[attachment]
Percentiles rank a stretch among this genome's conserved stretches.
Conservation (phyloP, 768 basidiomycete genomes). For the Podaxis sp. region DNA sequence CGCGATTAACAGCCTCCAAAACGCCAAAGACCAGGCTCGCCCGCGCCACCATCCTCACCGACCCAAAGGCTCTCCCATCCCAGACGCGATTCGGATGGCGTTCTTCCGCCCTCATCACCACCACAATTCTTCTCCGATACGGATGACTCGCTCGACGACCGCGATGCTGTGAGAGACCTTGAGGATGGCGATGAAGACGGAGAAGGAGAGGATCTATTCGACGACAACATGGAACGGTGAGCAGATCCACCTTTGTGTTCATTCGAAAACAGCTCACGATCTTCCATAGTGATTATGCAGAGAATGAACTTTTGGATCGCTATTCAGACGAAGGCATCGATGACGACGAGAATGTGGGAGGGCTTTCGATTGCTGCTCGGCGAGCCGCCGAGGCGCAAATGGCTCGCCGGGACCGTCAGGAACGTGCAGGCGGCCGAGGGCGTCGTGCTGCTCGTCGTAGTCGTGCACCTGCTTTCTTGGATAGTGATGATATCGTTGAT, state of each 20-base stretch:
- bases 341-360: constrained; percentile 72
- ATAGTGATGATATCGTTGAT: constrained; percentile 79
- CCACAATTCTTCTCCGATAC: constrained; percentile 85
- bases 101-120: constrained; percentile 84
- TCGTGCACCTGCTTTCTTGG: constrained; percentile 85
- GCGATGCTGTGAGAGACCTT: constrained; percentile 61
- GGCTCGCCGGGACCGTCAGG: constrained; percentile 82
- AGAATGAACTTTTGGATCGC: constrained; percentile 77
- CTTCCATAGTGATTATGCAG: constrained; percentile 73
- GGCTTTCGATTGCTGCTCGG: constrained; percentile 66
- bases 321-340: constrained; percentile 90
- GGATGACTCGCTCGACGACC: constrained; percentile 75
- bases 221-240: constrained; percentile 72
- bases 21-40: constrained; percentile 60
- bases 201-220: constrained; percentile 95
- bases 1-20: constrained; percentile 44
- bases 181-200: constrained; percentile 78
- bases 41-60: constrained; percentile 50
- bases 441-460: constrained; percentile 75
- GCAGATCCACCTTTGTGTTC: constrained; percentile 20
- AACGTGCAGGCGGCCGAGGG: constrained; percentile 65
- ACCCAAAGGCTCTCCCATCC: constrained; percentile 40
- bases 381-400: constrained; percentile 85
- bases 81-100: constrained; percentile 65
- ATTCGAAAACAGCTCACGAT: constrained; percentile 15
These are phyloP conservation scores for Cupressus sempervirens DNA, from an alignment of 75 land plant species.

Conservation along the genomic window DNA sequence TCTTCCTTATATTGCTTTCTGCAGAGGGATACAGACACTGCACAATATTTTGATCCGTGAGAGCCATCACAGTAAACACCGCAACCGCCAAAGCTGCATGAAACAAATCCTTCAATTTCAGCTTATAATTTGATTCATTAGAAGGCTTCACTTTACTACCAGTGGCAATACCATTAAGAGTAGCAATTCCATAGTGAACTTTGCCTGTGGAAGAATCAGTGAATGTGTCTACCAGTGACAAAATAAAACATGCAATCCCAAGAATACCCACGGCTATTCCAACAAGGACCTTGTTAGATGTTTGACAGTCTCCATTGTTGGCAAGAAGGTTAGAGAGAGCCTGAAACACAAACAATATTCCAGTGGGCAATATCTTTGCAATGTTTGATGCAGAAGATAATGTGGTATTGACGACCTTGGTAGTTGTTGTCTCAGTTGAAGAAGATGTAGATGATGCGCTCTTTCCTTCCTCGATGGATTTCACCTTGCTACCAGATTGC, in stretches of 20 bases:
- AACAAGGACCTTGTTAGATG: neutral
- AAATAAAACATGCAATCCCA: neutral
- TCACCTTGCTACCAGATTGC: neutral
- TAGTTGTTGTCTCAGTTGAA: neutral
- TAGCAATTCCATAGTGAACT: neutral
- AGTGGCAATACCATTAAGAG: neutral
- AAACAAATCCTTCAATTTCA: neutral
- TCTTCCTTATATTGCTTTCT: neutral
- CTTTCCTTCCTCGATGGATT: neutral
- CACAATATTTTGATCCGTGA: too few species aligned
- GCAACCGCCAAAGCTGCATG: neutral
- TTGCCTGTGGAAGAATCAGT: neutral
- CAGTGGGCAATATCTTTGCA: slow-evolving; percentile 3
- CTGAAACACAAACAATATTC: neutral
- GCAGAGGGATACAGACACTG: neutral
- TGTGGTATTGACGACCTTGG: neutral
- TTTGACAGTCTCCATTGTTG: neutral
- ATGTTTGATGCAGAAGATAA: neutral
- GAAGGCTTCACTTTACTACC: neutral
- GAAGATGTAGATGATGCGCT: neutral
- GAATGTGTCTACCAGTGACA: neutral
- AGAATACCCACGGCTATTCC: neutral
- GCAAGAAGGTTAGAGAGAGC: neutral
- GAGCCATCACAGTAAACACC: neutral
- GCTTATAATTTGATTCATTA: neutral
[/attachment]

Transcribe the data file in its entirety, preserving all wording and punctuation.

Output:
Percentiles rank a stretch among this genome's conserved stretches.
Conservation (phyloP, 768 basidiomycete genomes). For the Podaxis sp. region DNA sequence CGCGATTAACAGCCTCCAAAACGCCAAAGACCAGGCTCGCCCGCGCCACCATCCTCACCGACCCAAAGGCTCTCCCATCCCAGACGCGATTCGGATGGCGTTCTTCCGCCCTCATCACCACCACAATTCTTCTCCGATACGGATGACTCGCTCGACGACCGCGATGCTGTGAGAGACCTTGAGGATGGCGATGAAGACGGAGAAGGAGAGGATCTATTCGACGACAACATGGAACGGTGAGCAGATCCACCTTTGTGTTCATTCGAAAACAGCTCACGATCTTCCATAGTGATTATGCAGAGAATGAACTTTTGGATCGCTATTCAGACGAAGGCATCGATGACGACGAGAATGTGGGAGGGCTTTCGATTGCTGCTCGGCGAGCCGCCGAGGCGCAAATGGCTCGCCGGGACCGTCAGGAACGTGCAGGCGGCCGAGGGCGTCGTGCTGCTCGTCGTAGTCGTGCACCTGCTTTCTTGGATAGTGATGATATCGTTGAT, state of each 20-base stretch:
- bases 341-360: constrained; percentile 72
- ATAGTGATGATATCGTTGAT: constrained; percentile 79
- CCACAATTCTTCTCCGATAC: constrained; percentile 85
- bases 101-120: constrained; percentile 84
- TCGTGCACCTGCTTTCTTGG: constrained; percentile 85
- GCGATGCTGTGAGAGACCTT: constrained; percentile 61
- GGCTCGCCGGGACCGTCAGG: constrained; percentile 82
- AGAATGAACTTTTGGATCGC: constrained; percentile 77
- CTTCCATAGTGATTATGCAG: constrained; percentile 73
- GGCTTTCGATTGCTGCTCGG: constrained; percentile 66
- bases 321-340: constrained; percentile 90
- GGATGACTCGCTCGACGACC: constrained; percentile 75
- bases 221-240: constrained; percentile 72
- bases 21-40: constrained; percentile 60
- bases 201-220: constrained; percentile 95
- bases 1-20: constrained; percentile 44
- bases 181-200: constrained; percentile 78
- bases 41-60: constrained; percentile 50
- bases 441-460: constrained; percentile 75
- GCAGATCCACCTTTGTGTTC: constrained; percentile 20
- AACGTGCAGGCGGCCGAGGG: constrained; percentile 65
- ACCCAAAGGCTCTCCCATCC: constrained; percentile 40
- bases 381-400: constrained; percentile 85
- bases 81-100: constrained; percentile 65
- ATTCGAAAACAGCTCACGAT: constrained; percentile 15
These are phyloP conservation scores for Cupressus sempervirens DNA, from an alignment of 75 land plant species.

Conservation along the genomic window DNA sequence TCTTCCTTATATTGCTTTCTGCAGAGGGATACAGACACTGCACAATATTTTGATCCGTGAGAGCCATCACAGTAAACACCGCAACCGCCAAAGCTGCATGAAACAAATCCTTCAATTTCAGCTTATAATTTGATTCATTAGAAGGCTTCACTTTACTACCAGTGGCAATACCATTAAGAGTAGCAATTCCATAGTGAACTTTGCCTGTGGAAGAATCAGTGAATGTGTCTACCAGTGACAAAATAAAACATGCAATCCCAAGAATACCCACGGCTATTCCAACAAGGACCTTGTTAGATGTTTGACAGTCTCCATTGTTGGCAAGAAGGTTAGAGAGAGCCTGAAACACAAACAATATTCCAGTGGGCAATATCTTTGCAATGTTTGATGCAGAAGATAATGTGGTATTGACGACCTTGGTAGTTGTTGTCTCAGTTGAAGAAGATGTAGATGATGCGCTCTTTCCTTCCTCGATGGATTTCACCTTGCTACCAGATTGC, in stretches of 20 bases:
- AACAAGGACCTTGTTAGATG: neutral
- AAATAAAACATGCAATCCCA: neutral
- TCACCTTGCTACCAGATTGC: neutral
- TAGTTGTTGTCTCAGTTGAA: neutral
- TAGCAATTCCATAGTGAACT: neutral
- AGTGGCAATACCATTAAGAG: neutral
- AAACAAATCCTTCAATTTCA: neutral
- TCTTCCTTATATTGCTTTCT: neutral
- CTTTCCTTCCTCGATGGATT: neutral
- CACAATATTTTGATCCGTGA: too few species aligned
- GCAACCGCCAAAGCTGCATG: neutral
- TTGCCTGTGGAAGAATCAGT: neutral
- CAGTGGGCAATATCTTTGCA: slow-evolving; percentile 3
- CTGAAACACAAACAATATTC: neutral
- GCAGAGGGATACAGACACTG: neutral
- TGTGGTATTGACGACCTTGG: neutral
- TTTGACAGTCTCCATTGTTG: neutral
- ATGTTTGATGCAGAAGATAA: neutral
- GAAGGCTTCACTTTACTACC: neutral
- GAAGATGTAGATGATGCGCT: neutral
- GAATGTGTCTACCAGTGACA: neutral
- AGAATACCCACGGCTATTCC: neutral
- GCAAGAAGGTTAGAGAGAGC: neutral
- GAGCCATCACAGTAAACACC: neutral
- GCTTATAATTTGATTCATTA: neutral